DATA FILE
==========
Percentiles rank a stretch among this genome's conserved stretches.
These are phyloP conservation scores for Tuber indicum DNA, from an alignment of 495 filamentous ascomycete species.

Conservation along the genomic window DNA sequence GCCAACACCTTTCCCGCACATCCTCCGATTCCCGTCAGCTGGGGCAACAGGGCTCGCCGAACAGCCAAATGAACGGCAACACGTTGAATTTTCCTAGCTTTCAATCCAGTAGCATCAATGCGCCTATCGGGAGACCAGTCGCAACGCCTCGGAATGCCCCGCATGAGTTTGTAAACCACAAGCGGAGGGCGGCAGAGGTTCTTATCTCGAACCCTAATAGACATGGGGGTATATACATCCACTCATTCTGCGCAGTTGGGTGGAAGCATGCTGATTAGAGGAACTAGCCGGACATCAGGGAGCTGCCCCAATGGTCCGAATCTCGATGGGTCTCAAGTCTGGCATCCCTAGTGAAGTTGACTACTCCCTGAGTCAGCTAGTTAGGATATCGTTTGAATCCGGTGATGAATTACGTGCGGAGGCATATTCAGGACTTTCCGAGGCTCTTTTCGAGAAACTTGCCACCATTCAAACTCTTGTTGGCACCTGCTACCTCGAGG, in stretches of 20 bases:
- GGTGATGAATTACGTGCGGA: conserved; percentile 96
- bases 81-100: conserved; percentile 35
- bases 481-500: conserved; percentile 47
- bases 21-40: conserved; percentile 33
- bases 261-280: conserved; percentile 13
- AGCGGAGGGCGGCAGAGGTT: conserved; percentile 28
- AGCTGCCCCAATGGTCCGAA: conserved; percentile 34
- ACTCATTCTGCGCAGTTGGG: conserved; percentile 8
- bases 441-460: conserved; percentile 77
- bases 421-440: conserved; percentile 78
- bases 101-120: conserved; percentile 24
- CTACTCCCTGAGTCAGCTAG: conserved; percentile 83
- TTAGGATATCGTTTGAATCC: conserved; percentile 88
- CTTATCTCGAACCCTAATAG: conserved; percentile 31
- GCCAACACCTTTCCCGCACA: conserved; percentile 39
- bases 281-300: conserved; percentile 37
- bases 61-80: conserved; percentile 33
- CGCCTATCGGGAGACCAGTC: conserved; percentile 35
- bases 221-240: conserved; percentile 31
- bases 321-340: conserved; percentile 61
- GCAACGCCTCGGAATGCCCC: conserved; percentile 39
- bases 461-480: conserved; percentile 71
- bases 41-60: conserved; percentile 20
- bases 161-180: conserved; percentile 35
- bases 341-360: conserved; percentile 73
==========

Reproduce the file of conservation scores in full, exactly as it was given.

Percentiles rank a stretch among this genome's conserved stretches.
These are phyloP conservation scores for Tuber indicum DNA, from an alignment of 495 filamentous ascomycete species.

Conservation along the genomic window DNA sequence GCCAACACCTTTCCCGCACATCCTCCGATTCCCGTCAGCTGGGGCAACAGGGCTCGCCGAACAGCCAAATGAACGGCAACACGTTGAATTTTCCTAGCTTTCAATCCAGTAGCATCAATGCGCCTATCGGGAGACCAGTCGCAACGCCTCGGAATGCCCCGCATGAGTTTGTAAACCACAAGCGGAGGGCGGCAGAGGTTCTTATCTCGAACCCTAATAGACATGGGGGTATATACATCCACTCATTCTGCGCAGTTGGGTGGAAGCATGCTGATTAGAGGAACTAGCCGGACATCAGGGAGCTGCCCCAATGGTCCGAATCTCGATGGGTCTCAAGTCTGGCATCCCTAGTGAAGTTGACTACTCCCTGAGTCAGCTAGTTAGGATATCGTTTGAATCCGGTGATGAATTACGTGCGGAGGCATATTCAGGACTTTCCGAGGCTCTTTTCGAGAAACTTGCCACCATTCAAACTCTTGTTGGCACCTGCTACCTCGAGG, in stretches of 20 bases:
- GGTGATGAATTACGTGCGGA: conserved; percentile 96
- bases 81-100: conserved; percentile 35
- bases 481-500: conserved; percentile 47
- bases 21-40: conserved; percentile 33
- bases 261-280: conserved; percentile 13
- AGCGGAGGGCGGCAGAGGTT: conserved; percentile 28
- AGCTGCCCCAATGGTCCGAA: conserved; percentile 34
- ACTCATTCTGCGCAGTTGGG: conserved; percentile 8
- bases 441-460: conserved; percentile 77
- bases 421-440: conserved; percentile 78
- bases 101-120: conserved; percentile 24
- CTACTCCCTGAGTCAGCTAG: conserved; percentile 83
- TTAGGATATCGTTTGAATCC: conserved; percentile 88
- CTTATCTCGAACCCTAATAG: conserved; percentile 31
- GCCAACACCTTTCCCGCACA: conserved; percentile 39
- bases 281-300: conserved; percentile 37
- bases 61-80: conserved; percentile 33
- CGCCTATCGGGAGACCAGTC: conserved; percentile 35
- bases 221-240: conserved; percentile 31
- bases 321-340: conserved; percentile 61
- GCAACGCCTCGGAATGCCCC: conserved; percentile 39
- bases 461-480: conserved; percentile 71
- bases 41-60: conserved; percentile 20
- bases 161-180: conserved; percentile 35
- bases 341-360: conserved; percentile 73